GMX Review: Powerful Perpetual Trading Platform On. Arbitrum


22 March 2023 20:07, UTC


Reading time: ~8 m

Since its debut on Arbitrum in September, GMX has taken DeFi by storm. There are several reasons why this has piqued the interest of so many, ranging from top-tier developers constantly creating to sustained actual dividends for token holders during a down market.

Because of its Rewards Program, the platform gained substantial interest in 2022. Users may earn up to 20% APY in protocol rewards from trading profits by purchasing and staking the GLP token, which is a basket of all tradable tokens on GMX.

What is GMX?

The Arbitrum Layer 2 and Avalanche C Chain networks host GMX, a decentralized spot, and perpetual exchange. It was established by unknown developers headquartered in Sydney, Australia. With almost $94 billion in total trading volume and more than $160 million in daily open interest, the trading platform is the biggest in DeFi.

The platform mainly provides margin trading to anybody who does not meet the KYC or Professional Investor standards found on a CEX.

Margin trading is the process of borrowing funds to trade with, with collateral serving as the loan. The borrowed cash is then utilized to go long or short on an asset, with leverage defined as the connection between position size and collateral size. This results in a greater profit or loss than would be obtained by acquiring a spot item.

GMX is a well-known decentralized exchange that specializes in trading perpetual futures. The initiative, which was launched in late 2021 on the Ethereum Layer 2 network Arbitrum and then deployed to Avalanche, soon gained attention by allowing customers leverage of up to 30 times their deposited collateral.

In recent years, leverage trading has become a crucial component of the crypto ecosystem. It enables market players to benefit from price declines, limit risk in uncertain times, and gamble large on an asset when they have confidence.

There are various methods to get leverage in cryptocurrency. Customers may borrow money from Binance, FTX, and other centralized exchanges for trading purposes. Binance and FTX allow consumers to borrow up to 20 times their original payment. DeFi systems such as Aave and MakerDAO provide permissionless loans against crypto collateral.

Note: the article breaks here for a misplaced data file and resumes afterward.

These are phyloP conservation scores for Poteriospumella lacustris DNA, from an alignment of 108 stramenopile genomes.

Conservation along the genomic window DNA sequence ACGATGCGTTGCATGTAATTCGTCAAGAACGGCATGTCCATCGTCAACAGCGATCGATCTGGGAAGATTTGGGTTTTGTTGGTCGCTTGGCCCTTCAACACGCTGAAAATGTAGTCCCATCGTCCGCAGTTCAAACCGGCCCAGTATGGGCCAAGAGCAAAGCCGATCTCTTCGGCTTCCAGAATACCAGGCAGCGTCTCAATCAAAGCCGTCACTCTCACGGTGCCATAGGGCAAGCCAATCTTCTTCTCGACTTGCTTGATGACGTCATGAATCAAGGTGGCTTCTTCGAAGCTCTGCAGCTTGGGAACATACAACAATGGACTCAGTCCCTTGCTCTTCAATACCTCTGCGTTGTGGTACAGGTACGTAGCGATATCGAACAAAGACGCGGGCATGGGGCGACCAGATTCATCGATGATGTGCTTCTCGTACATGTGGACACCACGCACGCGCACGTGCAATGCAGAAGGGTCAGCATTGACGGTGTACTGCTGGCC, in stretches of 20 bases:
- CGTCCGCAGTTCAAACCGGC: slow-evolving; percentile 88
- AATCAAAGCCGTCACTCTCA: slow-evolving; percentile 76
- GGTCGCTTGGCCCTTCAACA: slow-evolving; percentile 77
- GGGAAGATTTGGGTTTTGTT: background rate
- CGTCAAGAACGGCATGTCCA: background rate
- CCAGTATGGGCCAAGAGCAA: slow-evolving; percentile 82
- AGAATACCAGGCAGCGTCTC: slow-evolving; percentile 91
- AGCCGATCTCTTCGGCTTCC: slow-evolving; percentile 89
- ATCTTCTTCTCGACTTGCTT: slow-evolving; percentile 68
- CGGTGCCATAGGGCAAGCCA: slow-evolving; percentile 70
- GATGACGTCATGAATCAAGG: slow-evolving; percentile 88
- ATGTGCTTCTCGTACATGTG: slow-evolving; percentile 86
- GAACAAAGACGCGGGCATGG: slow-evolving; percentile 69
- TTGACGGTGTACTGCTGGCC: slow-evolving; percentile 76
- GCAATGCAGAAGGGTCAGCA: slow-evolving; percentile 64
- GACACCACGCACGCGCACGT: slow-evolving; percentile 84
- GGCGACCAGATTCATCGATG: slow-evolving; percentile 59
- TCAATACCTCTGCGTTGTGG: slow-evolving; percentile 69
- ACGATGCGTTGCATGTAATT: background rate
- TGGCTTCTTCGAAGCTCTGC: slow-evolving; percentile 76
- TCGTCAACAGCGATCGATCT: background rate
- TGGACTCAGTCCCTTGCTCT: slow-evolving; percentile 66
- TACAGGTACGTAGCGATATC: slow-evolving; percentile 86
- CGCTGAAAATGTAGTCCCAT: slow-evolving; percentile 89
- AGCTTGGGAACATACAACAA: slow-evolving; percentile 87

GMX, on the other hand, is a decentralized exchange that provides leverage trading services. In that regard, it provides a comparable experience to other DeFi exchanges, such as Uniswap, while also providing leverage trading capabilities similar to Binance.

Users on the platform may get up to 30x leverage on BTC, ETH, AVAX, UNI, and LINK transactions. In other words, if a trader deposits $1,000 in collateral with GMX, he or she will be able to borrow up to $30,000 from the liquidity pool.

What networks is GMX available on?

Arbitrum and Avalanche, two low-fee chains, are presently hosting GMX. Arbitrum is Ethereum’s leading Layer 2 and an Optimistic Rollup. Avalanche, on the other hand, has its own EVM Layer 1 chain with a distinct 3-chain design, and it is now the second biggest L1 after BSC.

The GMX Arbitrum platform outperforms the Avalanche version by providing more trading pairings, bigger payouts, and lower costs. Another reason consumers favor Arbitrum over Avalanche is that rewards are distributed in Ethereum (ETH) rather than Avalanche (AVAX), which has historically underperformed.

Traders may only trade assets that exist in the basket on each chain due to the unique multi-asset pool architecture of GLP (GMX’s liquidity pool).


Fast speed, low transaction fees

GMX may assist traders in trading at a reasonable cost and with no arbitrage risk. It will employ its own liquidity pools to do this, and trading prices will be determined by Chainlink’s Oracle utilizing TWAPs (Time-Weighted Average Prices) from major DEXs.

The platform operates on the Arbitrum and Avalanche blockchains, both of which have low transaction fees and fast transaction speeds, resulting in a seamless transaction experience that saves time and money.

Model that provides good liquidity

Due to the usage of its own liquidity pool model, it can support huge liquidity without having as many TVLs as the AMM model.

To offer liquidity on the platform, you may utilize a variety of tokens (ETH, BTC, LINK, UNI, USDC,…); while providing liquidity, you will earn GLP tokens; when not providing liquidity, you simply sell GLP to recover the tokens in the pool.

Holding GMX tokens will be beneficial

When you offer liquidity to hold GLP, you will have the opportunity to get 70% of all fees on the platform (in the form of ETH or AVAX) as well as extra Incentives from GMX (in the form of esGMX).

Moreover, holders of GMX tokens get 30% of the project’s earnings.

How does it work?

Separate liquidity pool for trading

Unlike dYdX’s Orderbook approach, Perpetual Protocol’s AMM Pool, or CEX exchanges’ typical Spot Futures balancing methodology, GMX employs its own liquidity pools, and prices will be traded on Oracle.

Oracle prices are based on the average price of the main CEX and DEX exchanges.

When trading the Spot ETH – DAI pair on the GMX platform, for example, you will: